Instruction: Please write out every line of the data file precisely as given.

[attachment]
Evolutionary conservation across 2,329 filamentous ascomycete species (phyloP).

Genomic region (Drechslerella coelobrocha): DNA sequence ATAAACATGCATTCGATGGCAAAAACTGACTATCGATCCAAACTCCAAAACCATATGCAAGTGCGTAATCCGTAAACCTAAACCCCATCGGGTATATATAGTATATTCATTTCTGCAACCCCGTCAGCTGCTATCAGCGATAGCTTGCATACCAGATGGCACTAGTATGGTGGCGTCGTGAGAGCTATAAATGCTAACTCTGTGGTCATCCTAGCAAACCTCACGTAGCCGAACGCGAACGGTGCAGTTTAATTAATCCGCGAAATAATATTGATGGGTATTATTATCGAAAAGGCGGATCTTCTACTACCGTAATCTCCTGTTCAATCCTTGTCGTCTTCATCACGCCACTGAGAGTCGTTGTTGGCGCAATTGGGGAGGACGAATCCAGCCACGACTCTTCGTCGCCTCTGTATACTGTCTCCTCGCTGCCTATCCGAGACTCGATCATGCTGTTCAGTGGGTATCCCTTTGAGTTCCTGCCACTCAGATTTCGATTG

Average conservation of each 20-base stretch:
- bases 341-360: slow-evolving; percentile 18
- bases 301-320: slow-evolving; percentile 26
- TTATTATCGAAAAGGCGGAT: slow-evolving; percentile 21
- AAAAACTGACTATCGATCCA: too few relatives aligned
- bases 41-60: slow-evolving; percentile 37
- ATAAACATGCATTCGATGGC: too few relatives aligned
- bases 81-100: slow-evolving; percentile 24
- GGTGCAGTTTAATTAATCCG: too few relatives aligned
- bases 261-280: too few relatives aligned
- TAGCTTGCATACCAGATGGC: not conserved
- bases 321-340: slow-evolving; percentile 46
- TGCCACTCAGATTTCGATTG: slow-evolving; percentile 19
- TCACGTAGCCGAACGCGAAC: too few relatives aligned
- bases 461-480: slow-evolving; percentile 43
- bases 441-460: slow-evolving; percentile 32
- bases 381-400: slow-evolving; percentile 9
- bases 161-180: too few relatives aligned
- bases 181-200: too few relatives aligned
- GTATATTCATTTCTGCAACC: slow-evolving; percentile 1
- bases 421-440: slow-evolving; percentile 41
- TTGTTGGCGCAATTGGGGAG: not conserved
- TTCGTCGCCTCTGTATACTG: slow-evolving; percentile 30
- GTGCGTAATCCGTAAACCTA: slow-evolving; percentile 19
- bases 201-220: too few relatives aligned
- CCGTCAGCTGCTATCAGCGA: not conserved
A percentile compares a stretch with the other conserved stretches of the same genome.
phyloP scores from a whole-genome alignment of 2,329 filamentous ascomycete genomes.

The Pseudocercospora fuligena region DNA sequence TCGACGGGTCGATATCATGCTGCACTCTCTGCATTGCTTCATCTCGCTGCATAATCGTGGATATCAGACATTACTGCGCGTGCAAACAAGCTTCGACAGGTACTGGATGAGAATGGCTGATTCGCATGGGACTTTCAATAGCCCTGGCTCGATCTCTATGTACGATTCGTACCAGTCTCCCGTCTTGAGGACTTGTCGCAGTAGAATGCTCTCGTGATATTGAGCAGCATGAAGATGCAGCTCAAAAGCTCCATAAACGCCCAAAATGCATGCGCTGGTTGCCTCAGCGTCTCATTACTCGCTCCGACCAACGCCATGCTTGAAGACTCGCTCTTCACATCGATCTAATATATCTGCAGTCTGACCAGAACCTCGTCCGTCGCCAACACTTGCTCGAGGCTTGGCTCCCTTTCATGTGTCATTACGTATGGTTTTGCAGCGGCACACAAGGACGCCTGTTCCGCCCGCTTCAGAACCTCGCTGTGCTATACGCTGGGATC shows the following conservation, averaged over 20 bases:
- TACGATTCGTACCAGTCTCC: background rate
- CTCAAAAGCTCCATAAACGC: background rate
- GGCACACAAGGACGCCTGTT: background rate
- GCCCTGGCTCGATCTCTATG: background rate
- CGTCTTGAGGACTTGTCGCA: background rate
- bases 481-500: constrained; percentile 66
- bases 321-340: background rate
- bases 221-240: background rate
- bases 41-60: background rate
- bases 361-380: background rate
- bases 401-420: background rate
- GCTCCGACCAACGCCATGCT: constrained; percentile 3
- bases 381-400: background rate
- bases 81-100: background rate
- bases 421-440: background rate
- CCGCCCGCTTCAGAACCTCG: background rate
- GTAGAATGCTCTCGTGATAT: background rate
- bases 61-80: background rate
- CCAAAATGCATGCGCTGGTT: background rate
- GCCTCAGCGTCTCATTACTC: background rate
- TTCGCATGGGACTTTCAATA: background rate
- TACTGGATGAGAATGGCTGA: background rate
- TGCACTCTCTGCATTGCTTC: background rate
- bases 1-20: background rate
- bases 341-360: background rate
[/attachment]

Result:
Evolutionary conservation across 2,329 filamentous ascomycete species (phyloP).

Genomic region (Drechslerella coelobrocha): DNA sequence ATAAACATGCATTCGATGGCAAAAACTGACTATCGATCCAAACTCCAAAACCATATGCAAGTGCGTAATCCGTAAACCTAAACCCCATCGGGTATATATAGTATATTCATTTCTGCAACCCCGTCAGCTGCTATCAGCGATAGCTTGCATACCAGATGGCACTAGTATGGTGGCGTCGTGAGAGCTATAAATGCTAACTCTGTGGTCATCCTAGCAAACCTCACGTAGCCGAACGCGAACGGTGCAGTTTAATTAATCCGCGAAATAATATTGATGGGTATTATTATCGAAAAGGCGGATCTTCTACTACCGTAATCTCCTGTTCAATCCTTGTCGTCTTCATCACGCCACTGAGAGTCGTTGTTGGCGCAATTGGGGAGGACGAATCCAGCCACGACTCTTCGTCGCCTCTGTATACTGTCTCCTCGCTGCCTATCCGAGACTCGATCATGCTGTTCAGTGGGTATCCCTTTGAGTTCCTGCCACTCAGATTTCGATTG

Average conservation of each 20-base stretch:
- bases 341-360: slow-evolving; percentile 18
- bases 301-320: slow-evolving; percentile 26
- TTATTATCGAAAAGGCGGAT: slow-evolving; percentile 21
- AAAAACTGACTATCGATCCA: too few relatives aligned
- bases 41-60: slow-evolving; percentile 37
- ATAAACATGCATTCGATGGC: too few relatives aligned
- bases 81-100: slow-evolving; percentile 24
- GGTGCAGTTTAATTAATCCG: too few relatives aligned
- bases 261-280: too few relatives aligned
- TAGCTTGCATACCAGATGGC: not conserved
- bases 321-340: slow-evolving; percentile 46
- TGCCACTCAGATTTCGATTG: slow-evolving; percentile 19
- TCACGTAGCCGAACGCGAAC: too few relatives aligned
- bases 461-480: slow-evolving; percentile 43
- bases 441-460: slow-evolving; percentile 32
- bases 381-400: slow-evolving; percentile 9
- bases 161-180: too few relatives aligned
- bases 181-200: too few relatives aligned
- GTATATTCATTTCTGCAACC: slow-evolving; percentile 1
- bases 421-440: slow-evolving; percentile 41
- TTGTTGGCGCAATTGGGGAG: not conserved
- TTCGTCGCCTCTGTATACTG: slow-evolving; percentile 30
- GTGCGTAATCCGTAAACCTA: slow-evolving; percentile 19
- bases 201-220: too few relatives aligned
- CCGTCAGCTGCTATCAGCGA: not conserved
A percentile compares a stretch with the other conserved stretches of the same genome.
phyloP scores from a whole-genome alignment of 2,329 filamentous ascomycete genomes.

The Pseudocercospora fuligena region DNA sequence TCGACGGGTCGATATCATGCTGCACTCTCTGCATTGCTTCATCTCGCTGCATAATCGTGGATATCAGACATTACTGCGCGTGCAAACAAGCTTCGACAGGTACTGGATGAGAATGGCTGATTCGCATGGGACTTTCAATAGCCCTGGCTCGATCTCTATGTACGATTCGTACCAGTCTCCCGTCTTGAGGACTTGTCGCAGTAGAATGCTCTCGTGATATTGAGCAGCATGAAGATGCAGCTCAAAAGCTCCATAAACGCCCAAAATGCATGCGCTGGTTGCCTCAGCGTCTCATTACTCGCTCCGACCAACGCCATGCTTGAAGACTCGCTCTTCACATCGATCTAATATATCTGCAGTCTGACCAGAACCTCGTCCGTCGCCAACACTTGCTCGAGGCTTGGCTCCCTTTCATGTGTCATTACGTATGGTTTTGCAGCGGCACACAAGGACGCCTGTTCCGCCCGCTTCAGAACCTCGCTGTGCTATACGCTGGGATC shows the following conservation, averaged over 20 bases:
- TACGATTCGTACCAGTCTCC: background rate
- CTCAAAAGCTCCATAAACGC: background rate
- GGCACACAAGGACGCCTGTT: background rate
- GCCCTGGCTCGATCTCTATG: background rate
- CGTCTTGAGGACTTGTCGCA: background rate
- bases 481-500: constrained; percentile 66
- bases 321-340: background rate
- bases 221-240: background rate
- bases 41-60: background rate
- bases 361-380: background rate
- bases 401-420: background rate
- GCTCCGACCAACGCCATGCT: constrained; percentile 3
- bases 381-400: background rate
- bases 81-100: background rate
- bases 421-440: background rate
- CCGCCCGCTTCAGAACCTCG: background rate
- GTAGAATGCTCTCGTGATAT: background rate
- bases 61-80: background rate
- CCAAAATGCATGCGCTGGTT: background rate
- GCCTCAGCGTCTCATTACTC: background rate
- TTCGCATGGGACTTTCAATA: background rate
- TACTGGATGAGAATGGCTGA: background rate
- TGCACTCTCTGCATTGCTTC: background rate
- bases 1-20: background rate
- bases 341-360: background rate